From School Library Journal
Grade 2–4—When a girl's grandmother comes to visit, she is filled with questions about the child's teachers, friends, and school. Instead of simply answering, the girl decides to show her grandmother what she likes about the important people in her life. She gathers up piles of objects and then sorts through them to find representative objects and collages them into portraits. The girl's friend Jack, who is geographically inclined and "sharp as a pencil," ends up having globes for eyes, magnifying glasses for glasses, a microscope nose, and a pencil mouth. Her art teacher has an artist's palette for a face, wears mysterious dark glasses, sports a colorful Mohawk, and wields a paintbrush. The layout encourages a guessing game of sorts as the audience will wonder how and where each object will be incorporated in the portrait. This book is ideal for projects involving descriptive language. Readers can create their own portraits of friends and teachers using various objects and this book as a guide. Use it with Piven's What Presidents Are Made of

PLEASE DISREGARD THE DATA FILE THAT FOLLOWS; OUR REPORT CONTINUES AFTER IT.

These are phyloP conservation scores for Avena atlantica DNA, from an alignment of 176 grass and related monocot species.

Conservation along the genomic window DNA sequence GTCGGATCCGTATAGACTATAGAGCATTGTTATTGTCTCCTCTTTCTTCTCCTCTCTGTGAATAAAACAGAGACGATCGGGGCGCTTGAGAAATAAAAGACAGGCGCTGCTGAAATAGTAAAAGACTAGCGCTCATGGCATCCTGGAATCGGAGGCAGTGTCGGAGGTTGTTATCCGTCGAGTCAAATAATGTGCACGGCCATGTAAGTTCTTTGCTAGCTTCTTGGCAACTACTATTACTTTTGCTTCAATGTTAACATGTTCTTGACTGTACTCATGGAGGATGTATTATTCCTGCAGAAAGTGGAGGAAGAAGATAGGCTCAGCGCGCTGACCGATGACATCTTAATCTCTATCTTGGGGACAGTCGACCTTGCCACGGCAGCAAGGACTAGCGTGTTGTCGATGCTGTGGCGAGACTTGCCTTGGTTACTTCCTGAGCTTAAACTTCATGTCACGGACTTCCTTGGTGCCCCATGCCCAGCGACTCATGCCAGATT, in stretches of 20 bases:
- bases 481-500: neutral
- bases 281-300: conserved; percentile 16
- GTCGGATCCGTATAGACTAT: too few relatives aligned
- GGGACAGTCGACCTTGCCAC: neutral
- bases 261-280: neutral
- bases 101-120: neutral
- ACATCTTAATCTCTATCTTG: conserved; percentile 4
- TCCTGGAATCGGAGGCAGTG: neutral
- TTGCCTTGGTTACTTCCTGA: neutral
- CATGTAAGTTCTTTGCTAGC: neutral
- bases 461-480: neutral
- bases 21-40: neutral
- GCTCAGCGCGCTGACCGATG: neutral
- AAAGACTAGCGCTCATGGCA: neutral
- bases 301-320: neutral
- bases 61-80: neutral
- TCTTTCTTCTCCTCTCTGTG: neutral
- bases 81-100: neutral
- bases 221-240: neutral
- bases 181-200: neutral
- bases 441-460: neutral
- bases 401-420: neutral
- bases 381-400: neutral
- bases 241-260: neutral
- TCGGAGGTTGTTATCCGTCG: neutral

(2004), What Athletes Are Made of
(2006, both S & S), and My Dog Is as Smelly as Dirty Socks
(Randon, 2007) for classroom or crafting activities.—Stacy Dillon, LREI, New York City
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This engaging book is similar to Piven’s My Dog Is as Smelly as Dirty Socks and Other Funny Family Portraits (2007). Vibrant portraits in words and realia-collage illustrations, purportedly created by the child narrator in anticipation of her grandmother’s inevitable questions about school, will delight readers. One double-page spread gives each new character’s traits, expressed in several verbal metaphors (e.g., “as jumpy as a million rubber bands”) and in photos of objects (such as 8 colored rubber bands). On the next spread, a painting incorporating those objects forms an eye-catching, idiosyncratic portrait. Grades K-3. --Carolyn Phelan